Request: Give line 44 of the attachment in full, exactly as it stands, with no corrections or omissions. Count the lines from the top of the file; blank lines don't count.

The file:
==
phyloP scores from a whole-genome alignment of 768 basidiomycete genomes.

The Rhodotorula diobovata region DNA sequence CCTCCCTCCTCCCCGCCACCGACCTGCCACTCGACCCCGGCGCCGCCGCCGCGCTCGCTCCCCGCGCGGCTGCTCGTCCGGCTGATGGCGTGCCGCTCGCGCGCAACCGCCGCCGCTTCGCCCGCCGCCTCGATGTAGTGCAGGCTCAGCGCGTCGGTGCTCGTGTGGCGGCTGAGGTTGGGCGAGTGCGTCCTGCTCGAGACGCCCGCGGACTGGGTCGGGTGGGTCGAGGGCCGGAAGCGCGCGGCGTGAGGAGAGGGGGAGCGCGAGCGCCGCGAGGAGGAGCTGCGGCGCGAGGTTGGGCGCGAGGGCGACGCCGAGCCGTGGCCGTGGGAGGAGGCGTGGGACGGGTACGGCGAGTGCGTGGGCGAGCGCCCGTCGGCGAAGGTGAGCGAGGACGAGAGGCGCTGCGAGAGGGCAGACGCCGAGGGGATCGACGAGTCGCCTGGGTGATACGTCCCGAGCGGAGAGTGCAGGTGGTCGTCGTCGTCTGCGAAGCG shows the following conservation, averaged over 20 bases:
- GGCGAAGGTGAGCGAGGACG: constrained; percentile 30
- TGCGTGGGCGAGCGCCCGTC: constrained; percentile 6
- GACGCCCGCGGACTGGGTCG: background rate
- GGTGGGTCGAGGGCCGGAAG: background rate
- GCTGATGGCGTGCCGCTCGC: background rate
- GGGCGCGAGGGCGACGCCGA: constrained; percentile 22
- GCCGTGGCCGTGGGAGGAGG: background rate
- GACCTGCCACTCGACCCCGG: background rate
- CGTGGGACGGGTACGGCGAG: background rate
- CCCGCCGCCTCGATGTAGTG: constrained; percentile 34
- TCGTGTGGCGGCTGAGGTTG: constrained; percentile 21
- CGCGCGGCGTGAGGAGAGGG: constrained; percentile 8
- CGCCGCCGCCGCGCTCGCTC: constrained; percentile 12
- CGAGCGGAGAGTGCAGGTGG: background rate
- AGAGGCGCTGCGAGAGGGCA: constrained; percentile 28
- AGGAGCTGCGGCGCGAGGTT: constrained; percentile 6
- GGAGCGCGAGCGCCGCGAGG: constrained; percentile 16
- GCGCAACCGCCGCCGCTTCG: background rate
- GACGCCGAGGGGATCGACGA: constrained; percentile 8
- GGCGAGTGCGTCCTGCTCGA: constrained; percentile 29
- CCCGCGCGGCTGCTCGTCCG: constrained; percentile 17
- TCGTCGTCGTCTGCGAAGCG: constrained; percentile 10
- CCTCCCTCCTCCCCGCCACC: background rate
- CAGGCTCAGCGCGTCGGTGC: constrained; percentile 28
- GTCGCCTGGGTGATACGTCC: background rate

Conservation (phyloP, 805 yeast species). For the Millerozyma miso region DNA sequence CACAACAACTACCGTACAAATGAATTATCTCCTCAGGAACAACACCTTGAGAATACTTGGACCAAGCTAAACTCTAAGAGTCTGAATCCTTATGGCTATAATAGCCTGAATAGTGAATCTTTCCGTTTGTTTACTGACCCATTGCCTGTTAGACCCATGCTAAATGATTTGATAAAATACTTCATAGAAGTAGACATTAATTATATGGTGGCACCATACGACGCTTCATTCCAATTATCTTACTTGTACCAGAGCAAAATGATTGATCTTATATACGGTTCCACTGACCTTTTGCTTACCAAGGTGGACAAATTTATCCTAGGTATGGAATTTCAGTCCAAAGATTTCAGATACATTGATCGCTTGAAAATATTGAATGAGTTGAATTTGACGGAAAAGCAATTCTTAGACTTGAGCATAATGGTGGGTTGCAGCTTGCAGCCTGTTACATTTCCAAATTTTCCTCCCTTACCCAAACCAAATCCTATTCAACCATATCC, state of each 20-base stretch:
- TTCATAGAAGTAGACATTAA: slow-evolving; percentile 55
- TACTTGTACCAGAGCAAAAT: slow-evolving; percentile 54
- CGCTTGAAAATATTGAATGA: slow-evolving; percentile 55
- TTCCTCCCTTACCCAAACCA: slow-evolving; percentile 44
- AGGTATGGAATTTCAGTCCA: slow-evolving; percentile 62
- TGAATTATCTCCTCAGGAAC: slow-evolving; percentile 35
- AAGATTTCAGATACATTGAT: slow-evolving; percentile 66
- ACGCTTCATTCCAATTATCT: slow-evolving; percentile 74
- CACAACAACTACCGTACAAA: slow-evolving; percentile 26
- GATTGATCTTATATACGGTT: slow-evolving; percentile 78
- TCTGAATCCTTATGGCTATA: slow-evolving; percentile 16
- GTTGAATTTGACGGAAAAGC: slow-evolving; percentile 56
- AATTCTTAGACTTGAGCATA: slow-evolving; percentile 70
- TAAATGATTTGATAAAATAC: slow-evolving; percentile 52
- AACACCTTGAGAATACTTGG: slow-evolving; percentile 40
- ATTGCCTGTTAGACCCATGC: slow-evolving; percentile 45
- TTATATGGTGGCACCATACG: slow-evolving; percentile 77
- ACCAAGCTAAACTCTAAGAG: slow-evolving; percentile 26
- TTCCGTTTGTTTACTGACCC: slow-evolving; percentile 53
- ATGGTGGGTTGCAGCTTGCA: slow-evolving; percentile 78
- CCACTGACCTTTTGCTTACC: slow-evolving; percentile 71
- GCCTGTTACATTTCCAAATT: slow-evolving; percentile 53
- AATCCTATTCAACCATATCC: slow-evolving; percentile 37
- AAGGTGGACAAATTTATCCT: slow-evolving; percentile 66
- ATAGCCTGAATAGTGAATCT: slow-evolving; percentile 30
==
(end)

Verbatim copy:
- ATTGCCTGTTAGACCCATGC: slow-evolving; percentile 45